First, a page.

And so while I don't mean this as a gloat to people who suffer these relative torments (haHA - pun of the day right there), I feel the need to speak up in favour of Christmas. Christmas fills me with that internal wiggly feeling that is a sort of combination of contentment and excitement, and usually I also get a big childlike grin. Don't get me wrong, there are also many things that I can't stand about Christmas, but none of them are unusual or original, and there are plenty of outlets for them without me listing them here. Rather, I would like to pay tribute to the things I love about Christmas:

Decorations. It's like the houses are all dressed up and hoping to dance with that boy they've been looking at all year but been too shy to talk to, or at least have him smile and think they look pretty.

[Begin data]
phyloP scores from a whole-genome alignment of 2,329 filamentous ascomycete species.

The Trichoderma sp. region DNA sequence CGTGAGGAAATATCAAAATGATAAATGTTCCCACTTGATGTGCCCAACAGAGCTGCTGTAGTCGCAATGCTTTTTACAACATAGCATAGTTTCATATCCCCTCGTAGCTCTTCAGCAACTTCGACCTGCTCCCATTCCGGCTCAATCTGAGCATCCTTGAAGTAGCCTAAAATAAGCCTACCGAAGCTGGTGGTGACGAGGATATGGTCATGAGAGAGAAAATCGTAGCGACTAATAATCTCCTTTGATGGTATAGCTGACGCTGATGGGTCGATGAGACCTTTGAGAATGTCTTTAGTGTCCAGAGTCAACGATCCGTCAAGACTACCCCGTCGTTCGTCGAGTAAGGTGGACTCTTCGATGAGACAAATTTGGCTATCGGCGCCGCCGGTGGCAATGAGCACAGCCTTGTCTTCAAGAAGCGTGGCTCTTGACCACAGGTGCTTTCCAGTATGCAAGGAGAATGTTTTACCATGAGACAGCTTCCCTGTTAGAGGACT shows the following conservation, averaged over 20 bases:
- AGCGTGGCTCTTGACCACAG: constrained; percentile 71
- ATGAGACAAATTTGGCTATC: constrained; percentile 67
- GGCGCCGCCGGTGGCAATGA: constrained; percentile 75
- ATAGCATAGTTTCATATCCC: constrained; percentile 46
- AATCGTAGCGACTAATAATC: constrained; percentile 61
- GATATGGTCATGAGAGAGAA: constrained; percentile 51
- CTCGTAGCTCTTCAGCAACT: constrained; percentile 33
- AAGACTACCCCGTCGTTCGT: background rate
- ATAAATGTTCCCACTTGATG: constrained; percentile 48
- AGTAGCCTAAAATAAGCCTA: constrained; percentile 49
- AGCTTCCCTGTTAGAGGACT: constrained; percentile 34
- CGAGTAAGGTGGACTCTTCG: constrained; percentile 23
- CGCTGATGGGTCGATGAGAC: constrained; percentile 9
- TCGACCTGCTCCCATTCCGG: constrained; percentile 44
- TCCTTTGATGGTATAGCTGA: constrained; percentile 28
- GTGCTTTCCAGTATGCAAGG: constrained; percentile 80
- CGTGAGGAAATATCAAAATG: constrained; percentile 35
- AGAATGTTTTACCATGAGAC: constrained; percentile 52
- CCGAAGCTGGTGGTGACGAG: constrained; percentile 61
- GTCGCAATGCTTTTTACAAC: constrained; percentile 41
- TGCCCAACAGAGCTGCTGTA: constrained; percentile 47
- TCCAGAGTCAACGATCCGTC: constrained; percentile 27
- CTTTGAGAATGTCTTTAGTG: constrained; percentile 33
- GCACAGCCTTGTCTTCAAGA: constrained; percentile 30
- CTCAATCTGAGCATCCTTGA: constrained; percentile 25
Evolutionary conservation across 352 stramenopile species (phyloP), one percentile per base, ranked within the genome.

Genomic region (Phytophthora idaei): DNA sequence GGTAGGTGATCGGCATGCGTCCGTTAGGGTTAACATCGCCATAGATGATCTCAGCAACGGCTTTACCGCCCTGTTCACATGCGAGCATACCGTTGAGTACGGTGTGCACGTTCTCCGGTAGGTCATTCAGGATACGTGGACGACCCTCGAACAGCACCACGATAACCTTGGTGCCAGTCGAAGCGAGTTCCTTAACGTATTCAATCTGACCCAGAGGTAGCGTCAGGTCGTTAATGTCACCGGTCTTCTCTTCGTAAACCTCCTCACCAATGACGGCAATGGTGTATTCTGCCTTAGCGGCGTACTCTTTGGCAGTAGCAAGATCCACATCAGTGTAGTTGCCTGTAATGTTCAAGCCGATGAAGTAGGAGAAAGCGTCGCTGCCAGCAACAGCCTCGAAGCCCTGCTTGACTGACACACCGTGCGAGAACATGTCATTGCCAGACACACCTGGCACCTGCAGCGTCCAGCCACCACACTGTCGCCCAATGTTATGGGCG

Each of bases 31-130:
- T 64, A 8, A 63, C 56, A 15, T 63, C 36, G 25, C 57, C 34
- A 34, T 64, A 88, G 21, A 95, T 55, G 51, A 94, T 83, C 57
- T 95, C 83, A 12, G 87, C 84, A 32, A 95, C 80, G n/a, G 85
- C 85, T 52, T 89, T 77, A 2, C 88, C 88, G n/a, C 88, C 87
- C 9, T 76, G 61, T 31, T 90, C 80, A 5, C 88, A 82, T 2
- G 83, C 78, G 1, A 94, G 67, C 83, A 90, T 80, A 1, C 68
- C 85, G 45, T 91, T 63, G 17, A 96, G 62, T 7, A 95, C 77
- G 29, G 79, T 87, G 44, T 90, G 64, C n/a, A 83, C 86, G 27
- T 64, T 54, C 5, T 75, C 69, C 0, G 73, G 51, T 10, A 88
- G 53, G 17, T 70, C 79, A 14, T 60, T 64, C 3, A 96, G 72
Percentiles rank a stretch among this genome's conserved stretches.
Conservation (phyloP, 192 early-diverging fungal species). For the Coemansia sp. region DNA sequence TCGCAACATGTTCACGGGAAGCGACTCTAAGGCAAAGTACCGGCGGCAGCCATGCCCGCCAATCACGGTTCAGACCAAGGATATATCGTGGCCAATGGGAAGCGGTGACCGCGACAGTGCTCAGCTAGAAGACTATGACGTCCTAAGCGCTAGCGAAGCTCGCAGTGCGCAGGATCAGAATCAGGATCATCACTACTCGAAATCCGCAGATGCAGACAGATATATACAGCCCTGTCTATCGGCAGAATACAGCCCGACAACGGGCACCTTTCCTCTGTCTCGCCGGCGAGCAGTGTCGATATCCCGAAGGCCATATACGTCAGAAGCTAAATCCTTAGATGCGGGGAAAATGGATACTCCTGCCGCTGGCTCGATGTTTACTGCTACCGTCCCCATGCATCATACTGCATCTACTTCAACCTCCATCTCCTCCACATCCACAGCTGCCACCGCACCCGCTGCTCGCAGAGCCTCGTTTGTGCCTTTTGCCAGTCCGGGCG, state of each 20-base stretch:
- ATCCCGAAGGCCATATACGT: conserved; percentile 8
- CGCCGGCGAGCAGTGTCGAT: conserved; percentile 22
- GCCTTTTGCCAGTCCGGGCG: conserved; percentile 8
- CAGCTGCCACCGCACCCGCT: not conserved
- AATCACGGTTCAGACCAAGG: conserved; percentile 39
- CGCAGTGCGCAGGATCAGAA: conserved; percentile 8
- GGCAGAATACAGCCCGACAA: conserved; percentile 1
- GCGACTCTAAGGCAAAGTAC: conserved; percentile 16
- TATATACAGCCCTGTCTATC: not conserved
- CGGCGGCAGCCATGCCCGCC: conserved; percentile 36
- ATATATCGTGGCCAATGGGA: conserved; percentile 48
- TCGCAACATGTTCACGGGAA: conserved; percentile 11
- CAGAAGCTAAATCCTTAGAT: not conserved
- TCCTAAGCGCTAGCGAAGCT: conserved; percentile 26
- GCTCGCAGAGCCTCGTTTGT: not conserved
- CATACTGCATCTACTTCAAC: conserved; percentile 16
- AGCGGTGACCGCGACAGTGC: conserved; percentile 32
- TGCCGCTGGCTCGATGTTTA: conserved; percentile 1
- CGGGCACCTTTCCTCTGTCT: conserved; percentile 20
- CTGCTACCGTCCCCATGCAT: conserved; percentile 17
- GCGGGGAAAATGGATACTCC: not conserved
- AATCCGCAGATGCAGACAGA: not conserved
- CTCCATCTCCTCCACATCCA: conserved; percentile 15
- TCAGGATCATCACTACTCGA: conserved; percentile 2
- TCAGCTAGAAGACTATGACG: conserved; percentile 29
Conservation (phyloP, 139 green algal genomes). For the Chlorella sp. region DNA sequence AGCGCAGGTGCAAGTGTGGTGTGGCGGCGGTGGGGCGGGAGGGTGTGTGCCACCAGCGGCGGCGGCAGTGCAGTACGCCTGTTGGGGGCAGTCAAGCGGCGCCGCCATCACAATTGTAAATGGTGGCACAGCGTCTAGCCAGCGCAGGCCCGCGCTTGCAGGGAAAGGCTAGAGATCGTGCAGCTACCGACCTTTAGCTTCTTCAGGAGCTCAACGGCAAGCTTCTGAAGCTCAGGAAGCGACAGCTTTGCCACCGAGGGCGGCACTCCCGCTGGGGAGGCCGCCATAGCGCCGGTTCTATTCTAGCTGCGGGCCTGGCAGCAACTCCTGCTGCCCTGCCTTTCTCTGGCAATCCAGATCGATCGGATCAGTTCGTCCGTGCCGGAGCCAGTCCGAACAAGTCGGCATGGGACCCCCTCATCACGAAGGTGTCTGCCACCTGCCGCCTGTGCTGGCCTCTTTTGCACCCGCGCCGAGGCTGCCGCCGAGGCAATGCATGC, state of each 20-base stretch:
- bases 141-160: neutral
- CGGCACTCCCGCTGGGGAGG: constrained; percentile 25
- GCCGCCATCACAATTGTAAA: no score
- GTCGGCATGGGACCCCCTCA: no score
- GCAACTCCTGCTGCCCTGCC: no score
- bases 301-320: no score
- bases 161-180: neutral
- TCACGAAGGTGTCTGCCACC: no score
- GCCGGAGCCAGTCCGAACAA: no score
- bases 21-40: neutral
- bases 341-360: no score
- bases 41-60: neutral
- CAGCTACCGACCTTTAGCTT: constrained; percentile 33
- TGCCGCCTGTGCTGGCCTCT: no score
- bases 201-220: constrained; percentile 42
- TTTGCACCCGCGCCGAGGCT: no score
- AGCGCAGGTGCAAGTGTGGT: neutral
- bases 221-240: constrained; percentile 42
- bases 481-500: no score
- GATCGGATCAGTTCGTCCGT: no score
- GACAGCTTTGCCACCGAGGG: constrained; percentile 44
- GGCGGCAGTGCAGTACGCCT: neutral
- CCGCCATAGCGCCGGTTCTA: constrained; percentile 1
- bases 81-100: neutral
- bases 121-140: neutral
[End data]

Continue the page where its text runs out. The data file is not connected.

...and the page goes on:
Presents. The buying of them. I like having to pay that little bit extra attention to the shortlist of people I love and am shopping for, so that I can anticipate something they will genuinely enjoy. I also like making things in bulk and distributing them a bit more broadly in general goodwill.

Mystery Charity Shopping. Having no little children in my family at present (a great shame at Christmas time) I like to go to the toy department at Myer, ogle all the frankly fucking awesome toys that get made these days, and buy something small for one of those wishing trees. I usually do this at the end of the long and frenzied day I've spent squeezing all my Christmas shopping into because I left it to the minute.

Wrapping. I love choosing coloured papers and complementary ribbons and baubles and then making a hack of them as I impose my terrible wrapping skills on them.

Food with Friends. I like that there is a time of year which places an onus on catching up with people you care about, because otherwise it would be all too easy to let some of those people drop right out of your life. There are degrees of friendship and while there are many people that I don't need to see regularly, I do like to stay in touch with. Then there are my good friends and the barbeques and dinner parties with them that involve great home-cooked food, good wine and the perfect company. Love 'em.